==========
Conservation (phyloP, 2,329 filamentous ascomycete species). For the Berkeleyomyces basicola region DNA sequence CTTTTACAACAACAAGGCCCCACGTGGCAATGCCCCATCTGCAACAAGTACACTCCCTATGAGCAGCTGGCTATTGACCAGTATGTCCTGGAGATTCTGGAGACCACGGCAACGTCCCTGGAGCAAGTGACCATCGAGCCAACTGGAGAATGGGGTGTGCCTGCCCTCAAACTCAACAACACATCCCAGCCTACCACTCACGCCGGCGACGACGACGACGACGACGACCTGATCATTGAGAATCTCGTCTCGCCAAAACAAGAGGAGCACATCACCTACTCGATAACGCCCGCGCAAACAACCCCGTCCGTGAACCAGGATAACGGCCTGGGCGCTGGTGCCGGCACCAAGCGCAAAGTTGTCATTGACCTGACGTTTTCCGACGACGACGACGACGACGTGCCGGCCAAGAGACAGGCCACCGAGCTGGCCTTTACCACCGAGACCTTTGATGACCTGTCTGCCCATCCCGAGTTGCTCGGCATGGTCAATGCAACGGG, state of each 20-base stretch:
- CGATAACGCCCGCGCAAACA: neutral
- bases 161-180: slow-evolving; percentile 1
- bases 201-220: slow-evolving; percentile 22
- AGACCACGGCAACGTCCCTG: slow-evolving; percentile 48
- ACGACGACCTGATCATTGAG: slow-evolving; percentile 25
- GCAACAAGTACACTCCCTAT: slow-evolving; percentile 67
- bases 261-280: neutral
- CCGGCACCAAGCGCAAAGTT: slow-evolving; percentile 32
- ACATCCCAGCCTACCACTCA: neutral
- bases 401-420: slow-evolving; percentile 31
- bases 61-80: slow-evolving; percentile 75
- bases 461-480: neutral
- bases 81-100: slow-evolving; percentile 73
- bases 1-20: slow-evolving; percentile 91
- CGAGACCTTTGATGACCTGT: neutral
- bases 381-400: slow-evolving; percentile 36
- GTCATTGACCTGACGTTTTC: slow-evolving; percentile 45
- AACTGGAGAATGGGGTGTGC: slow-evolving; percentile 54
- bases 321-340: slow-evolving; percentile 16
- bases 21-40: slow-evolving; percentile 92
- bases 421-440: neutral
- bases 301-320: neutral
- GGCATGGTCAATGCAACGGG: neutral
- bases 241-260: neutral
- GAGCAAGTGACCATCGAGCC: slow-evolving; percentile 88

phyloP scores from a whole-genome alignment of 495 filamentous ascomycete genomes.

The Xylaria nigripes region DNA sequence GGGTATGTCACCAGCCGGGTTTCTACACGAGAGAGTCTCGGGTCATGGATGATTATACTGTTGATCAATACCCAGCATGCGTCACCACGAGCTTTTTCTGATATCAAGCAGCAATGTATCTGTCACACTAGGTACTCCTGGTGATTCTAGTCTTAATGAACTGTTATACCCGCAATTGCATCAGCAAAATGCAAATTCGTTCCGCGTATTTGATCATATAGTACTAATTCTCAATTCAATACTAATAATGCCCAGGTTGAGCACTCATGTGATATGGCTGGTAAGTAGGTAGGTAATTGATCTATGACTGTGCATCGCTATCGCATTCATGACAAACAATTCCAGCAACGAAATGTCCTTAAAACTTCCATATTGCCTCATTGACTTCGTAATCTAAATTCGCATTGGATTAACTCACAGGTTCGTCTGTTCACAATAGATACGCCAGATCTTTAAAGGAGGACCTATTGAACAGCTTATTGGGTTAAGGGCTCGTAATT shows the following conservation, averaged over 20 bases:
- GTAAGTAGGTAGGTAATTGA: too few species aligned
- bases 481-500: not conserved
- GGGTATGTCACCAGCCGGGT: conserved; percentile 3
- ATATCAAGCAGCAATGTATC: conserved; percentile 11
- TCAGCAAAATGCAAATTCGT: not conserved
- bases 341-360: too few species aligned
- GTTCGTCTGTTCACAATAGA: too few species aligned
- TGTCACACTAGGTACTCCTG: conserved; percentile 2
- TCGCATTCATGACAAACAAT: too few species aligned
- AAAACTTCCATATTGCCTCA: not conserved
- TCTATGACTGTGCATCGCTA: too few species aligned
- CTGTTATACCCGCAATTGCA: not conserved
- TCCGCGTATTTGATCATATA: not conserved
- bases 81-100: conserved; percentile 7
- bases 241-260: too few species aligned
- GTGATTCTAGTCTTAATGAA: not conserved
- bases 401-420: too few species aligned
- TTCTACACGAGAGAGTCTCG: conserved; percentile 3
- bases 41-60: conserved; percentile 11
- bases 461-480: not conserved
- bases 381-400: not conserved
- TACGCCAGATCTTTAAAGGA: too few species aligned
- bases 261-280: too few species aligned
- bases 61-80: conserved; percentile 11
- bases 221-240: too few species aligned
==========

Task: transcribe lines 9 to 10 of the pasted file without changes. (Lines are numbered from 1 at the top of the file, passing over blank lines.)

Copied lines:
- CCGGCACCAAGCGCAAAGTT: slow-evolving; percentile 32
- ACATCCCAGCCTACCACTCA: neutral